Reviewing these old philosophers, I found small gems of
information when it came to my trying to understand the
greater world and essentially what moves it. Again, just
a quick synopsis derived from lots of notes.
• Thales. He held that matter existed in a fluid stage (actually
more than water). He believed that "fluid matter" was in some
degree alive; and change and action in nature were partially
explained by this aliveness.
• Pythagoras. He held that all things are numbers. His study
of the mathematical ratios of musical scales and planets led
him to believe that the quantitative laws of nature could be
found in all subject matter.
• Anaximenes. He put forth that the basic stuff of the world is
neither water nor boundless, but rather air. He likely chose
the term "air," because at that time it conveyed the idea of
"breath," the "soul" that animated man and animals.
• Democritus. His atomic theory is as follows: 1.) that matter
comes in separate small particles, atoms, which are uncuttable;
2.) that an empty space exists in which these particles move;
3.) that the atoms differ only in shape and volume; and 4.) that
all change is the result of transfer by momentum by the moving
atoms and such transfer can occur only by contact.
• Parmenides. He believe that atoms were small chunks of the
• Anaxagoras. He developed the view that matter is a continuum--
giving both space and time the property of infinite divisibility. Yet,
the world is made of a single "stuff" and there can be no change.
He also believed that in everything there is a part of everything.
Additionally, he addressed what he called "Nous" (Reason or
Mind). He believed that there was a Universal Mind that remained
"unmixed and pure," that saw and knew all things, and that this
Mind originally set the world (the Cosmos) in motion and continues
to power it. And, lastly, he thought that all things had some share
of this Universal Mind--Man, in particular.
• Heraclitus. He believed that the world is like a restless "fire."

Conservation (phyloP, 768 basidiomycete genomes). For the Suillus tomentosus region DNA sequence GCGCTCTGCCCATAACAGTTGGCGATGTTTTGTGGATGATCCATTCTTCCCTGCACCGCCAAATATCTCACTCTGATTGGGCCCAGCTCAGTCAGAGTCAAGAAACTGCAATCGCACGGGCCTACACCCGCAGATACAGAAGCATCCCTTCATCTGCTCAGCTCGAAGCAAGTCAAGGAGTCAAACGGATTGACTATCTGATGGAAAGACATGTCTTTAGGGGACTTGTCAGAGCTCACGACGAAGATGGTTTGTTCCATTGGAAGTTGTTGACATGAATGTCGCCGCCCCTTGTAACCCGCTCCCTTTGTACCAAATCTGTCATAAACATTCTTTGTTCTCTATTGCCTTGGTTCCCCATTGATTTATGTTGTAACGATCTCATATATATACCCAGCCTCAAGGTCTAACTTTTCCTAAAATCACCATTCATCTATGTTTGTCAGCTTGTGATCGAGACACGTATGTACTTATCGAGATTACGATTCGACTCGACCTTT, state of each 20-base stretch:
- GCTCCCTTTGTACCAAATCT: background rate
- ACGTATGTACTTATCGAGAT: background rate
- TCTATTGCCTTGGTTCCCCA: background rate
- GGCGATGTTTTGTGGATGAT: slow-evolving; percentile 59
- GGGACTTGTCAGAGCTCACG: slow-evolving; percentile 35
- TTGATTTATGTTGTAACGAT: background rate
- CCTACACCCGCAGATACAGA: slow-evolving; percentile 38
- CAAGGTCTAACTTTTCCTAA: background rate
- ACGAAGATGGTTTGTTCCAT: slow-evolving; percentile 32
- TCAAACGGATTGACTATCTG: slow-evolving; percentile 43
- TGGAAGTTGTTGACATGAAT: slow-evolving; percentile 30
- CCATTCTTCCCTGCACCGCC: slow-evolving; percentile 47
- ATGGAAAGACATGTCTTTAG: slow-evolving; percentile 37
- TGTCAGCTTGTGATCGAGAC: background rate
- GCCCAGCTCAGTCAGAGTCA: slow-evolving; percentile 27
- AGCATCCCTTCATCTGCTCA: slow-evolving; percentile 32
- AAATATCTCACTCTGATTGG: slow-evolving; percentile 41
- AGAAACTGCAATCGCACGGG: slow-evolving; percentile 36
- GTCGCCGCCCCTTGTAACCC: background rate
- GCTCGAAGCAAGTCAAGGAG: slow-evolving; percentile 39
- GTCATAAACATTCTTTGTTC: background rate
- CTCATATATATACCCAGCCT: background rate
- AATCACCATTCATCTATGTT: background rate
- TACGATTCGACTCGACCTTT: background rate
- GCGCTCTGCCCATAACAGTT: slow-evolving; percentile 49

It is a living fire that supplies the driving force of the world in
endless change. As surmised by others, this fire imagery is
analogous to Energy.
Whew! Maybe *old* philosophers, but these great thinkers nearly
threw me off my chair! It was all I could do to bend my own little
mind around their challenging thought. After some very long and
arduous consideration, this is how I put more of their thought together.
• In Anaximenes' Law of Nature, he notes that one contrary tends
to develop excessively, crowding out its opposites--but "justice" sets
it back, penalizing it for its encroachment. But as time passes, the
opposite that had been losing out grows strong and oversteps in its
turn, and must "according to the measure of time" be set back within
its own proper bounds.
• As for Heraclitus, all things flow--but "strife is the father and lord of
all." Opposition unites. From tension comes concord. And yet, from
the purposeless cyclic flow of time, there does result *logos*--a formula,
word, ratio, cosmic order.
• Anaxagoras claims that the world is made up of "opposite" qualities,
such as hot and cold or moist and dry.
Examining and re-examining their philosophic thoughts, I realized
that these ancient thinkers were attempting to present a map of how
the world works. And the way that we could come to read this map
was through Reason! As examples...
• "Being that is," according to Parmenides, can be grasped by Reason,
perhaps supplanted with a kind of intellectual intuition; but it cannot
be observed in our common-sense world or expressed in ordinary
language. The mental tools that enabled us to grab hold of this new
mental map was via Abstract Thinking and Logic employing "models,
"laws, and consistency."
• As for Abstract Thinking, this would be enabled by the development of
pure mathematics. Pythagoras pointed to the discovery that numbers,
figures, and relations have a kind of reality of their own. And via
mathematical abstractions we are moving into Plato's Forms.
• As for Logic, from Democritus' atomic theory it was discovered that
the theory itself contained methods and logical rules of its own--by
examining a subject matter into its least parts on to their pattern or
• As for Models, Anaximander introduced models into his study of
astronomy and geography.
• And, finally, Consistency. Parmenides hit upon a most important
principle. Once it is recognized that only consistent entities can exist,
the truth of generalizations can be tested by examining their consistency.
Too, too much! But I asked for it. I'm trying to learn--only to find out
that once I learn one thing, there would be a dozen more things to
learn *infinitum.* All this, and we hadn't even reached the great
philosophical concepts of the Stoics! Eventually I was to discover
that the Stoa brought so much of these earlier philosophies into a